“corporate governance services” to investment managers.

For $15,000 a year, plus other fees, HighWater would provide an employee to sit on the board of the financial vehicle that the fund manager was expected to launch to accept the wealthy family’s money, according to emails between the fund manager and a HighWater executive reviewed by The New York Times.

The fund manager also brought on Boris Onefater, who ran a small U.S. consulting firm, Constellation, as another board member. Mr. Onefater said in an interview that he couldn’t remember whose money the Cayman vehicle was managing. “You’re asking for ancient history,” he said. “I don’t recall Mr. Abramovich’s name coming up.”

The fund manager hired Mourant, an offshore law firm, to get the paperwork for the Cayman vehicle in order. The managing partner of Mourant did not respond to requests for comment.

He also hired GlobeOp Financial Services, which provides administration services to hedge funds, to ensure that the Cayman entity was complying with anti-money-laundering laws and wasn’t doing business with anyone who had been placed under U.S. government sanctions, according to a copy of the contract.

“We abide by all laws in all jurisdictions in which we do business,” said Emma Lowrey, a spokeswoman for SS&C Technologies, a financial technology company based in Windsor, Conn., that now owns GlobeOp.

John Lewis, a HighWater executive, said in an email to The Times that his firm received four referrals from Concord from 2011 to 2014 and hadn’t dealt with the firm since then.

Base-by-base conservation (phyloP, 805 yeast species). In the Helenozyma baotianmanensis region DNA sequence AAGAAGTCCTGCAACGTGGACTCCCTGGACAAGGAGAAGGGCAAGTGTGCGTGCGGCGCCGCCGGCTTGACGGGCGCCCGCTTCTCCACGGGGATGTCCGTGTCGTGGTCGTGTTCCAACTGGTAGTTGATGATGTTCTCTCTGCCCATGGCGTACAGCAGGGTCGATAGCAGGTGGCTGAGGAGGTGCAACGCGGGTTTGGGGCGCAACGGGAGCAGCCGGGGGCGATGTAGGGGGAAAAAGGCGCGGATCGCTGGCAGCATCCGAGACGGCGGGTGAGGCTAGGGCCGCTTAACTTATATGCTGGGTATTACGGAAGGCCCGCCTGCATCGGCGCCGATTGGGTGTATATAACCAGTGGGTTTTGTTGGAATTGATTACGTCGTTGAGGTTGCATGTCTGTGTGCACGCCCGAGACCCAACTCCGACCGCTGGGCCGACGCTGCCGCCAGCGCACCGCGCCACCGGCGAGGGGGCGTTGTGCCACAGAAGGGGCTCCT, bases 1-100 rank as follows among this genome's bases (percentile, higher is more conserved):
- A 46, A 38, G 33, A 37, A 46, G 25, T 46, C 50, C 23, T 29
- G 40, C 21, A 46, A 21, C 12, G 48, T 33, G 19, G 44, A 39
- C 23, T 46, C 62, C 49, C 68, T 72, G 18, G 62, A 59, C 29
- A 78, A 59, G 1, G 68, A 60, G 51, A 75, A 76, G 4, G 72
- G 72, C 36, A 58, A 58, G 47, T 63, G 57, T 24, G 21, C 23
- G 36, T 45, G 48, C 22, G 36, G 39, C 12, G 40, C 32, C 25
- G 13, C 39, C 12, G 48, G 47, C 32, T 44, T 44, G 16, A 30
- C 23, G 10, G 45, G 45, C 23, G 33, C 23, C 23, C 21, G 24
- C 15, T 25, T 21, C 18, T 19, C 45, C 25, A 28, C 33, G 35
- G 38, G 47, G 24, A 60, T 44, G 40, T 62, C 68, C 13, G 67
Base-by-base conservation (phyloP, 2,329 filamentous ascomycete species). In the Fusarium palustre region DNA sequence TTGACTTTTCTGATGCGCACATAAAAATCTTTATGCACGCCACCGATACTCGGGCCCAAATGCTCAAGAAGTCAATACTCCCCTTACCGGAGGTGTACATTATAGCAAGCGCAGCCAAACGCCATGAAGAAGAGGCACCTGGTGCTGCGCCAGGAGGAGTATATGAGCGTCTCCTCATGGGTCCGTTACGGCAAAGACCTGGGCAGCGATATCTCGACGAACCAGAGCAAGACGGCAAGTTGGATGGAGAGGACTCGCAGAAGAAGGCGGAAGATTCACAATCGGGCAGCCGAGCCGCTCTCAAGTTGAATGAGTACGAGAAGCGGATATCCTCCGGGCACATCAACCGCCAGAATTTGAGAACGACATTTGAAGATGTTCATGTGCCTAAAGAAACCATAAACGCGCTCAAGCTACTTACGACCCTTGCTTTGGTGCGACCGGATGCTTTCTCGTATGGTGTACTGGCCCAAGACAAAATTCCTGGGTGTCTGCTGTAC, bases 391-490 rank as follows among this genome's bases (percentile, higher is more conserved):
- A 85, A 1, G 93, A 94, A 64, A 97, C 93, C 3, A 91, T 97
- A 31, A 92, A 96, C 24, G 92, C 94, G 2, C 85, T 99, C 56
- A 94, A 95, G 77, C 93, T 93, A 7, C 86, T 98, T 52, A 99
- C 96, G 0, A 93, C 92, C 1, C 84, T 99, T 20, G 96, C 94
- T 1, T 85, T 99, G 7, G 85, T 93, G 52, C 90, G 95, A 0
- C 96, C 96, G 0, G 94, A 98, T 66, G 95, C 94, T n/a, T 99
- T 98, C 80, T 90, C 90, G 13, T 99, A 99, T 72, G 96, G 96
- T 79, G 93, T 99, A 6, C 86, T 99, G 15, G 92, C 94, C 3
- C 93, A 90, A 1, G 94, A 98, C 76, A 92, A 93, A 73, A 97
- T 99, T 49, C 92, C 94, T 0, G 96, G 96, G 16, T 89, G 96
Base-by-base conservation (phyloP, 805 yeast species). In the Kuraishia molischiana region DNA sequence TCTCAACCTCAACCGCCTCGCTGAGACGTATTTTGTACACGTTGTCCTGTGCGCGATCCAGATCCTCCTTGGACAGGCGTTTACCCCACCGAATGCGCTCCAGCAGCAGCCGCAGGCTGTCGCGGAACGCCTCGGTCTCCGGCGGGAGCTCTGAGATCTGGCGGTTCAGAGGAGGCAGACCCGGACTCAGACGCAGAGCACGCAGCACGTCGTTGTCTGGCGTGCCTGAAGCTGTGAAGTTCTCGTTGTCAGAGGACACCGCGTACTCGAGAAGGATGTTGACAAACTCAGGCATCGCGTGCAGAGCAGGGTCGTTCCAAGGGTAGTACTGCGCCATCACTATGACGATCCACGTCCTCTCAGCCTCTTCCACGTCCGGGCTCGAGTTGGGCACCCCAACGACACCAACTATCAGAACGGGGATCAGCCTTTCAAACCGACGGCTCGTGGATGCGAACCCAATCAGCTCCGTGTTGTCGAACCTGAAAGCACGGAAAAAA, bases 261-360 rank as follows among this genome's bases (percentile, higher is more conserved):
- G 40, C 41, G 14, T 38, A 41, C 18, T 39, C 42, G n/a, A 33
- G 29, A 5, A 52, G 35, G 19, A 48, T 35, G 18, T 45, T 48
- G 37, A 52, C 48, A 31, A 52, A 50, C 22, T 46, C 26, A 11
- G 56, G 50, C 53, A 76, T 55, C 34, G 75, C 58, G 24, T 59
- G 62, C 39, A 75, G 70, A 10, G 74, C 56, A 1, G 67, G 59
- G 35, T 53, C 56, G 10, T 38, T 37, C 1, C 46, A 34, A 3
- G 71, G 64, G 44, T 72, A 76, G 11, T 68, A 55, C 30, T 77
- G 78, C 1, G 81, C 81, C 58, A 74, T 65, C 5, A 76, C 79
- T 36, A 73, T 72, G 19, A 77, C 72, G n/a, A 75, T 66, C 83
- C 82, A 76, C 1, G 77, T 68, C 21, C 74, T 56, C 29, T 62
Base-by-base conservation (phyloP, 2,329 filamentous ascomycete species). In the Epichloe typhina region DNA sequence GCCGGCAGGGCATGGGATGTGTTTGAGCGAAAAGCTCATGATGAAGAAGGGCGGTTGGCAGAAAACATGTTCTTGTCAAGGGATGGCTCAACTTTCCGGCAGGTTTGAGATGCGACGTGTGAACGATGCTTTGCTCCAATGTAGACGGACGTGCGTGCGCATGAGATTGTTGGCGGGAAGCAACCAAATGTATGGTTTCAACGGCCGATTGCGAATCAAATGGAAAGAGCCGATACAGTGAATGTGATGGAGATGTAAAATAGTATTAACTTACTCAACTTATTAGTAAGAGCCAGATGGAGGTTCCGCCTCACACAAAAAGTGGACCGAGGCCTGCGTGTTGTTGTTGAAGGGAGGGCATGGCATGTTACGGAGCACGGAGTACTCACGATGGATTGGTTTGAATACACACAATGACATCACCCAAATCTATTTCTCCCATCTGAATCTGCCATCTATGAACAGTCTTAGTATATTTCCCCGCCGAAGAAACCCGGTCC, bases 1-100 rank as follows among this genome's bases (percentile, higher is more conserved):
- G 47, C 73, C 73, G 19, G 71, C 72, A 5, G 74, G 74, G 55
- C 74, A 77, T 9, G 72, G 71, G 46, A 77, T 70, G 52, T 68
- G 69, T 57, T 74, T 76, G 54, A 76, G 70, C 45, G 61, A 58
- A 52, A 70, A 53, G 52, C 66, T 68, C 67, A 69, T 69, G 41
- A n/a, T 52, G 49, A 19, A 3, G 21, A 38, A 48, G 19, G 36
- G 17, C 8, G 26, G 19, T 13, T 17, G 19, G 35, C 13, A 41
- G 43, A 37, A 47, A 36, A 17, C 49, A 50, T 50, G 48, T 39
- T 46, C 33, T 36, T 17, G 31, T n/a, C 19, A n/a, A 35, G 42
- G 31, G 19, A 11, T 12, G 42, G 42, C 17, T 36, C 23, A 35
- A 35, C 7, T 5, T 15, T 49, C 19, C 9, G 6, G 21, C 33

“We were aware of no links to Russian money or Roman Abramovich,” Mr. Lewis said. He added that GlobeOp “did not identify anything unusual, high risk, or that there were any politically exposed persons with respect to any investors.”

The Cayman fund opened for business in July 2012 when $20 million arrived by wire transfer. The expectation was that tens of millions more would follow, although additional funds never showed up. The Cayman fund was run as an independent entity, using the same investment strategy — buying and selling exchange-traded funds — employed by the fund manager’s main U.S. hedge fund.

The $20 million was wired from an entity called Caythorpe Holdings, which was registered in the British Virgin Islands.

Documents accompanying the wire transfer showed that the money originated with Kathrein Privatbank in Vienna. It arrived in Grand Cayman after passing through another Austrian bank, Raiffeisen, and then JPMorgan. (JPMorgan was serving as a correspondent bank, essentially acting as an intermediary for banks with smaller international networks.)

A spokesman for Kathrein declined to comment. A spokeswoman for JPMorgan declined to comment. Representatives for Raiffeisen did not respond to requests for comment.

The fund manager noticed that some of the documentation was signed by a lawyer named Natalia Bychenkova. The Russian-sounding name led him to conclude that he was probably managing money for a Russian oligarch. But the fund manager wasn’t bothered, since GlobeOp had verified that Caythorpe was compliant with know-your-customer and anti-money-laundering rules and laws.

He didn’t know who controlled Caythorpe, and he didn’t ask.

In early 2014, after Russia invaded the Ukrainian region of Crimea, markets tanked. The fund manager made a bearish bet on the direction of the stock market, and his fund got crushed when stocks rallied.